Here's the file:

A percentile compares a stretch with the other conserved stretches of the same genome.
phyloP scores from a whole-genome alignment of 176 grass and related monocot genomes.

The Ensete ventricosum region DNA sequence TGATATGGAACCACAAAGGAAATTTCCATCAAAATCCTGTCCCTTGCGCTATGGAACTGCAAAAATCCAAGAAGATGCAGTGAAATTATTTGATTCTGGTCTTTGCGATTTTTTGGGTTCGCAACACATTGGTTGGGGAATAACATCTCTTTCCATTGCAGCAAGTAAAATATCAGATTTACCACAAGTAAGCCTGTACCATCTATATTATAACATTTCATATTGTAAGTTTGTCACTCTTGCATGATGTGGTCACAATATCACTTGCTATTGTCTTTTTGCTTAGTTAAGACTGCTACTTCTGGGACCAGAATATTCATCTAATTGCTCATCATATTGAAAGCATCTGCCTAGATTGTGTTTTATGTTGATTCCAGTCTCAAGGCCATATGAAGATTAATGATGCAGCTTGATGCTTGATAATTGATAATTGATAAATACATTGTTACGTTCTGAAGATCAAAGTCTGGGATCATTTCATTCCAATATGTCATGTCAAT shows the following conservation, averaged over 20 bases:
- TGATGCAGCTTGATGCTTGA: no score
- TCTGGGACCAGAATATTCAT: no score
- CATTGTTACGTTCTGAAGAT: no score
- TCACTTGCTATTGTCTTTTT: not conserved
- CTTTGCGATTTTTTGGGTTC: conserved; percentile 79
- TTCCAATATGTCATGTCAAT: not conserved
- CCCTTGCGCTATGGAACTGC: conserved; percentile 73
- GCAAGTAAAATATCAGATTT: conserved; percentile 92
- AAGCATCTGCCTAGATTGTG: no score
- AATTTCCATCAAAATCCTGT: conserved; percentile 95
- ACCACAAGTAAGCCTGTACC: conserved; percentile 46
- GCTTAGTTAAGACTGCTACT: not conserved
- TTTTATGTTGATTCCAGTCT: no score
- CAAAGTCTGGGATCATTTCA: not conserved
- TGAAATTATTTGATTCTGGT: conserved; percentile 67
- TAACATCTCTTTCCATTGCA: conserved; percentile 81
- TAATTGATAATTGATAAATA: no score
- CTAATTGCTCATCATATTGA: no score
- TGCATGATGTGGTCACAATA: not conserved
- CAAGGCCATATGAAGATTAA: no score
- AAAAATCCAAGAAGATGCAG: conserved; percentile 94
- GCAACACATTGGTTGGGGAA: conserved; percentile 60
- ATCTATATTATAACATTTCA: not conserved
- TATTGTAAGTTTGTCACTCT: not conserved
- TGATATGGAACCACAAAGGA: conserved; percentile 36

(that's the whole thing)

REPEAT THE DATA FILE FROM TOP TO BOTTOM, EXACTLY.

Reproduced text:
A percentile compares a stretch with the other conserved stretches of the same genome.
phyloP scores from a whole-genome alignment of 176 grass and related monocot genomes.

The Ensete ventricosum region DNA sequence TGATATGGAACCACAAAGGAAATTTCCATCAAAATCCTGTCCCTTGCGCTATGGAACTGCAAAAATCCAAGAAGATGCAGTGAAATTATTTGATTCTGGTCTTTGCGATTTTTTGGGTTCGCAACACATTGGTTGGGGAATAACATCTCTTTCCATTGCAGCAAGTAAAATATCAGATTTACCACAAGTAAGCCTGTACCATCTATATTATAACATTTCATATTGTAAGTTTGTCACTCTTGCATGATGTGGTCACAATATCACTTGCTATTGTCTTTTTGCTTAGTTAAGACTGCTACTTCTGGGACCAGAATATTCATCTAATTGCTCATCATATTGAAAGCATCTGCCTAGATTGTGTTTTATGTTGATTCCAGTCTCAAGGCCATATGAAGATTAATGATGCAGCTTGATGCTTGATAATTGATAATTGATAAATACATTGTTACGTTCTGAAGATCAAAGTCTGGGATCATTTCATTCCAATATGTCATGTCAAT shows the following conservation, averaged over 20 bases:
- TGATGCAGCTTGATGCTTGA: no score
- TCTGGGACCAGAATATTCAT: no score
- CATTGTTACGTTCTGAAGAT: no score
- TCACTTGCTATTGTCTTTTT: not conserved
- CTTTGCGATTTTTTGGGTTC: conserved; percentile 79
- TTCCAATATGTCATGTCAAT: not conserved
- CCCTTGCGCTATGGAACTGC: conserved; percentile 73
- GCAAGTAAAATATCAGATTT: conserved; percentile 92
- AAGCATCTGCCTAGATTGTG: no score
- AATTTCCATCAAAATCCTGT: conserved; percentile 95
- ACCACAAGTAAGCCTGTACC: conserved; percentile 46
- GCTTAGTTAAGACTGCTACT: not conserved
- TTTTATGTTGATTCCAGTCT: no score
- CAAAGTCTGGGATCATTTCA: not conserved
- TGAAATTATTTGATTCTGGT: conserved; percentile 67
- TAACATCTCTTTCCATTGCA: conserved; percentile 81
- TAATTGATAATTGATAAATA: no score
- CTAATTGCTCATCATATTGA: no score
- TGCATGATGTGGTCACAATA: not conserved
- CAAGGCCATATGAAGATTAA: no score
- AAAAATCCAAGAAGATGCAG: conserved; percentile 94
- GCAACACATTGGTTGGGGAA: conserved; percentile 60
- ATCTATATTATAACATTTCA: not conserved
- TATTGTAAGTTTGTCACTCT: not conserved
- TGATATGGAACCACAAAGGA: conserved; percentile 36